- SPE report counts 466,000 people employed in the solar sector in 2021 across EU with Poland leading the way
- If the bloc ends up installing 40 GW solar under high scenario in 2022, it will lead to 30% annual growth in solar jobs to 606,000
- In the event of EU installing 1 TW of solar by 2030, it would translate into almost 1.5 million solar FTEs, 45% higher than in the REPowerEU scenario
- SPE recommends the bloc to undertake efforts to upskill, train and create jobs in the sector through solar manufacturing and making rooftop solar mandatory
In 2021, the European Union (EU) had solar sector employing 466,000 people with an annual increase of over 30%, but the bloc needs to employ more than 1 million workers in 2030 for it to meet its energy security targets, according to SolarPower Europe’s (SPE) EU Solar Jobs Report 2022.
This 30% annual increase was despite the effects of the pandemic that Europe was still recovering from in 2021 which proves that solar is a reliable source of millions of future-proof, local and green jobs, argued SPE CEO Walburga Hemetsberger.
According to the report, in 2021 most solar jobs existed in solar deployment that accounted for 367,000 full time employments (FTE) or 79% of the total. The high value strategic sector of solar PV manufacturing employed around 44,000, and another 40,000 were working in operation and maintenance of solar projects, each representing 9% share. The smallest share was working in the recycling segment with 3%.
This is a very similar picture as in the previous year, which means growth can be seen consistently across the solar value chain.
When looking at manufacturing, most people were working in Inverter production with 31,000 FTEs and a 70% share. New jobs were also created in the other segments of EU solar manufacturing, with the nascent production capacities in the ingot/wafer segment and solar cell segment only offering under 1,000 jobs combined at that time.
Regarding employment, new solar power generation capacities are exceptionally valuable as solar is the most job-intensive among low carbon and renewable energy technologies, highlights the reports, mentioning in particular rooftop solar, which creates 5- 7 times more construction jobs than any new centralised power plants. The top solar employers in 2021 were again Poland, Germany, Spain, the Netherlands – the EU’s leading solar PV markets, with rooftop solar mostly dominating their national installation landscape.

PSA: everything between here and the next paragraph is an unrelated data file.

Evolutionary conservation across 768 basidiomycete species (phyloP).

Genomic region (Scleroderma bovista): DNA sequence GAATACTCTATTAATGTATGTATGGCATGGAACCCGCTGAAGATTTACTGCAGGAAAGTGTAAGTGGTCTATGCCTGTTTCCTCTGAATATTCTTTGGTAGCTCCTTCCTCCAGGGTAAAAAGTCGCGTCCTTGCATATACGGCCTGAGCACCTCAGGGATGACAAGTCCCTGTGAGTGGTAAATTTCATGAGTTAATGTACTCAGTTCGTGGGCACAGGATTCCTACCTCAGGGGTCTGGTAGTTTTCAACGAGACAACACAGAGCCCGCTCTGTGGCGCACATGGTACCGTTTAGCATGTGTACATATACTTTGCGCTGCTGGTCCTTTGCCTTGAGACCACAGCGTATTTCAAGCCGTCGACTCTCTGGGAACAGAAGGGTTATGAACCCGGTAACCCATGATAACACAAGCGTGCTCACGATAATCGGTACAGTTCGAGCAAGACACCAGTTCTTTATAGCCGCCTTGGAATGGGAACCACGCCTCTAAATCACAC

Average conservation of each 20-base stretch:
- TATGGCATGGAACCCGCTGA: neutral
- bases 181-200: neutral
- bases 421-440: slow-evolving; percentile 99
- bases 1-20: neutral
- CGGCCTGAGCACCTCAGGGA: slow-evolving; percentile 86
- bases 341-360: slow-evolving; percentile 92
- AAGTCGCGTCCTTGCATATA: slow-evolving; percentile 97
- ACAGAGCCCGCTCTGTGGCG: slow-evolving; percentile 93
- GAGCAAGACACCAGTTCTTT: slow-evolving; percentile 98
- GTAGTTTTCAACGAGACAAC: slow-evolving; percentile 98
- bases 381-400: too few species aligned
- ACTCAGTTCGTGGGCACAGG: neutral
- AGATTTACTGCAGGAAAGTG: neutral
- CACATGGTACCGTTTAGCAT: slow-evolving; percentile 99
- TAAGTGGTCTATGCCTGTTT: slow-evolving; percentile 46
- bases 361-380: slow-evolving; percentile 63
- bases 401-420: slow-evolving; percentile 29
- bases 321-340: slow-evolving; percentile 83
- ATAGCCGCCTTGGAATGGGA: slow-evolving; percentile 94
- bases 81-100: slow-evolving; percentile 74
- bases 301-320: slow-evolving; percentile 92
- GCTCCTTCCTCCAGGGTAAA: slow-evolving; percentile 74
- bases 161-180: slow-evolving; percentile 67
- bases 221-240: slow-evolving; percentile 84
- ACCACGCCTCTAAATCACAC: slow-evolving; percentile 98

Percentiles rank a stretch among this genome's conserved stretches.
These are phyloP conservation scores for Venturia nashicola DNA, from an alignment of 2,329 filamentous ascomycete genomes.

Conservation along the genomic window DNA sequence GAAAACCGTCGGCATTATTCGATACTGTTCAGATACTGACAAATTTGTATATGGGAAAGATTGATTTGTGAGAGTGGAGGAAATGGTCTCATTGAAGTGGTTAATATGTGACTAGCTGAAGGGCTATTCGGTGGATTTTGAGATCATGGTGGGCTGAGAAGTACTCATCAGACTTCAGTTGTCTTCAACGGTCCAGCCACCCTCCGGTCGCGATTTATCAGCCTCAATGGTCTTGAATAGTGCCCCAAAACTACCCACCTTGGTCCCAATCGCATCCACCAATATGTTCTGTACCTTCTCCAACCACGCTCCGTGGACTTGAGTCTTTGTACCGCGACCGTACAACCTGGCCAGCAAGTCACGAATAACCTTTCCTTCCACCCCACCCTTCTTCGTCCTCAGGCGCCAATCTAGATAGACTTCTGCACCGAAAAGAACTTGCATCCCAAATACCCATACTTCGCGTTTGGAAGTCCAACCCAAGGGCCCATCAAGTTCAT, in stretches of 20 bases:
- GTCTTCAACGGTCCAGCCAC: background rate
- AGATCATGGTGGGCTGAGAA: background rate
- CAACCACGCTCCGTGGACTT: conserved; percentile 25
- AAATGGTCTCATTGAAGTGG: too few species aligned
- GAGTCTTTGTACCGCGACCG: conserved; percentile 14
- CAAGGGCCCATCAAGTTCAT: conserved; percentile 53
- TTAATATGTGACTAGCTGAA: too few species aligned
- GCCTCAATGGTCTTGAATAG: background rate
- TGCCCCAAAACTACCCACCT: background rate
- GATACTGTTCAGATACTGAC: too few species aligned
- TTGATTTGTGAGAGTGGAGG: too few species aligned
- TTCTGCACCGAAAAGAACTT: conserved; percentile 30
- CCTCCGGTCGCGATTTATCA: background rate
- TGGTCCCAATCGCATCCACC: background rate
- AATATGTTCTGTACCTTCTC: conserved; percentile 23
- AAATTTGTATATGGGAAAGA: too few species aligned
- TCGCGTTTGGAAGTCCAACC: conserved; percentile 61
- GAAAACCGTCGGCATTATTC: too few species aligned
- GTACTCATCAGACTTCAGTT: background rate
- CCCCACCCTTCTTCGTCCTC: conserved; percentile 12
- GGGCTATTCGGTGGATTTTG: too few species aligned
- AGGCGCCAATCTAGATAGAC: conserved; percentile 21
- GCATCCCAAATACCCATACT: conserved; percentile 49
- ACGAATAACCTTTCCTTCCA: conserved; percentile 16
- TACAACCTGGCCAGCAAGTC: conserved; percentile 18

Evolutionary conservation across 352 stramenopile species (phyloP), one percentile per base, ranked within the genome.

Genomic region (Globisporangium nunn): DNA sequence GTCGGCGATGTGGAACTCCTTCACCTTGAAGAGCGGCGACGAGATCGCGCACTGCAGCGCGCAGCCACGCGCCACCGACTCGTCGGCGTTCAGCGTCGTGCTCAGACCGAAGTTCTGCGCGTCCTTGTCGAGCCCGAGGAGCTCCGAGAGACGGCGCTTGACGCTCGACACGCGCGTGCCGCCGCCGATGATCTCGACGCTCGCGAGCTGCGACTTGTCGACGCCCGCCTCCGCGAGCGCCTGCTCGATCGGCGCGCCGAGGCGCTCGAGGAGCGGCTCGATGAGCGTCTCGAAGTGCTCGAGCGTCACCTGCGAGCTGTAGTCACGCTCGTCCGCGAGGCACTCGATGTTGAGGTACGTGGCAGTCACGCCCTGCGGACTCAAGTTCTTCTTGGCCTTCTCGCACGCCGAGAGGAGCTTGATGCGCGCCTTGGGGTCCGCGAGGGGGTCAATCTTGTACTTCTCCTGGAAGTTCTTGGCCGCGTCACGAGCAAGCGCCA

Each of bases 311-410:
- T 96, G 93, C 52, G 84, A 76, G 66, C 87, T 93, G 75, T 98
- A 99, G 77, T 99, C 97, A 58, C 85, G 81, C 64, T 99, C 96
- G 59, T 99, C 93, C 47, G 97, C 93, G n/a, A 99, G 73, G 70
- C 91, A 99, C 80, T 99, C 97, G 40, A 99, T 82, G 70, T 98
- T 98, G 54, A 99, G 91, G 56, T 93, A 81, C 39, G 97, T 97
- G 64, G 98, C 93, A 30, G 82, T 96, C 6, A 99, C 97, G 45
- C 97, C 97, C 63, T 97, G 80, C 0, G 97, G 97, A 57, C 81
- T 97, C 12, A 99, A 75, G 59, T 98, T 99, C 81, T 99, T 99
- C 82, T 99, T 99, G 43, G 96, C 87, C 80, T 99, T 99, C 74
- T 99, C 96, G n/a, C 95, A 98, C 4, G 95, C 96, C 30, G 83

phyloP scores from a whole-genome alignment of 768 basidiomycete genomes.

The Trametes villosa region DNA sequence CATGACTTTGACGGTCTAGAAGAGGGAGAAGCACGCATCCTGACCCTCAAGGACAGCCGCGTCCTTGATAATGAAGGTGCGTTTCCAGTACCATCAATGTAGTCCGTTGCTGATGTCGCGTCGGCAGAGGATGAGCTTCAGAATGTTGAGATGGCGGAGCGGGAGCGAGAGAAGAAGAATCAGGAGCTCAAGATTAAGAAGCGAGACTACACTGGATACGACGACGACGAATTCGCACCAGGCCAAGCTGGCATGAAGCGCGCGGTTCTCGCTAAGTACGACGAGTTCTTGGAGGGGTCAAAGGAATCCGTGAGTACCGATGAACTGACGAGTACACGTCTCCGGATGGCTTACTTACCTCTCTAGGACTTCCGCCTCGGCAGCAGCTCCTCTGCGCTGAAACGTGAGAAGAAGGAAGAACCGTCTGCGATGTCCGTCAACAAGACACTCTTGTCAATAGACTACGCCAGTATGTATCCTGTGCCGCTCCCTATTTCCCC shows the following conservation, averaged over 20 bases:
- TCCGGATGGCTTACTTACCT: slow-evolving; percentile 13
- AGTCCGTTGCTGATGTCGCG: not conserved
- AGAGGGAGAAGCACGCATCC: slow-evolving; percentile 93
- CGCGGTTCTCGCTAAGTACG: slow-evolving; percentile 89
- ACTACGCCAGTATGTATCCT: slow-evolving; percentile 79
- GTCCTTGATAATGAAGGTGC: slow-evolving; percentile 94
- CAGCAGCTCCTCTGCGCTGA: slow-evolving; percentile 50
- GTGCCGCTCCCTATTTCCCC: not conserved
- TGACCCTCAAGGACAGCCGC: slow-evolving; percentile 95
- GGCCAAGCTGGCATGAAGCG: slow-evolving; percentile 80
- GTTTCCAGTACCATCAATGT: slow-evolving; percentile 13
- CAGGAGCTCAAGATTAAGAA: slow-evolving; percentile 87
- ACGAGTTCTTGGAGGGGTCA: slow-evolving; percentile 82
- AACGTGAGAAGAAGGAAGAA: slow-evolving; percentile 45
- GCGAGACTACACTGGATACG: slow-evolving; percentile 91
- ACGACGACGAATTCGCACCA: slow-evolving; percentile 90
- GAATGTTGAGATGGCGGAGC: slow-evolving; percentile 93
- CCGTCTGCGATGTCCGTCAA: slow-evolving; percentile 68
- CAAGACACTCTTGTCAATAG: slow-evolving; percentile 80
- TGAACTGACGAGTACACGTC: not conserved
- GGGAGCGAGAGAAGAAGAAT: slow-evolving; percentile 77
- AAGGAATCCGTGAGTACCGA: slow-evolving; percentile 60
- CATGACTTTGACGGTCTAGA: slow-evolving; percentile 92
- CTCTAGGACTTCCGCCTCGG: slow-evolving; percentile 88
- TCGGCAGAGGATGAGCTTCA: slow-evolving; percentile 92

In 2022, solar jobs are anticipated to grow to 14% annually to 530,000 FTEs if the EU installs 34 GW solar, as predicted in the medium scenario, but if installations grow to 40 GW under the report’s high scenario, it would mean 30% YoY growth in solar jobs to 606,000.
Even as SPE expects EU to install between 34 GW to 40 GW of new capacity addition with up to 42% annual growth for the bloc in 2022 going by the demand in times of skyrocketing power and gas prices, the writers point at permitting challenges and supply chain issues acting as bottlenecks along with a severe lack of installers.
“Even where administrative barriers are resolved and solar panels are readily available, Europeans report delays of up to a year to install solar rooftop systems, and even longer if combined with battery storage or heat pumps,” emphasized SPE project lead of the report, Michael Schmela.
As EU aims to meet 750 GW DC solar target by 2030 under its REPowerEU programme, SPE analysts say the bloc to need more than 1 million solar workers in 2030 to meet the demand under its medium scenario. But in an accelerated high scenario, if the EU installed 1 TW of solar by 2030 it would translate into almost 1.5 million FTEs, 45% higher than in the REPowerEU scenario. According to SPE, 1 In fact, in the SPE high scenario, 1 million solar jobs will already be required by 2026, 4 years earlier than the REPowerEU target.
“Solar skills will remain hugely employable, and a key opportunity for national governments and regional authorities across Europe in the years to come. Now we must rise to the challenge, and ensure we have the skills and workers to deliver Europe’s energy security and climate goals,” added Hemetsberger.
The report writers recommend a set of policy measures that can help create and sustain the momentum for solar jobs in the EU. These recommendations range from member states devising and implementing enabling framework to upskill and train the workforce, mandating rooftop solar systems to create local employment opportunities and reshoring EU manufacturing capacity in line with the Solar PV Industry Alliance. The report also recommends the European Commission to advance with its new Solar Skills Partnerships on priority.
The detailed report can be viewed and downloaded from SPE’s website for free.
SolarPower Europe’s EU Solar Jobs Report is built and modelled in-house and is published annually to analyse the development of direct and indirect employment in a sector producing. In the report’s previous edition, SPE was demanding the EU to raise its renewable energy ambition to unlock 1.1 million EU solar jobs by 2030 (see EU Solar Jobs Report 2021).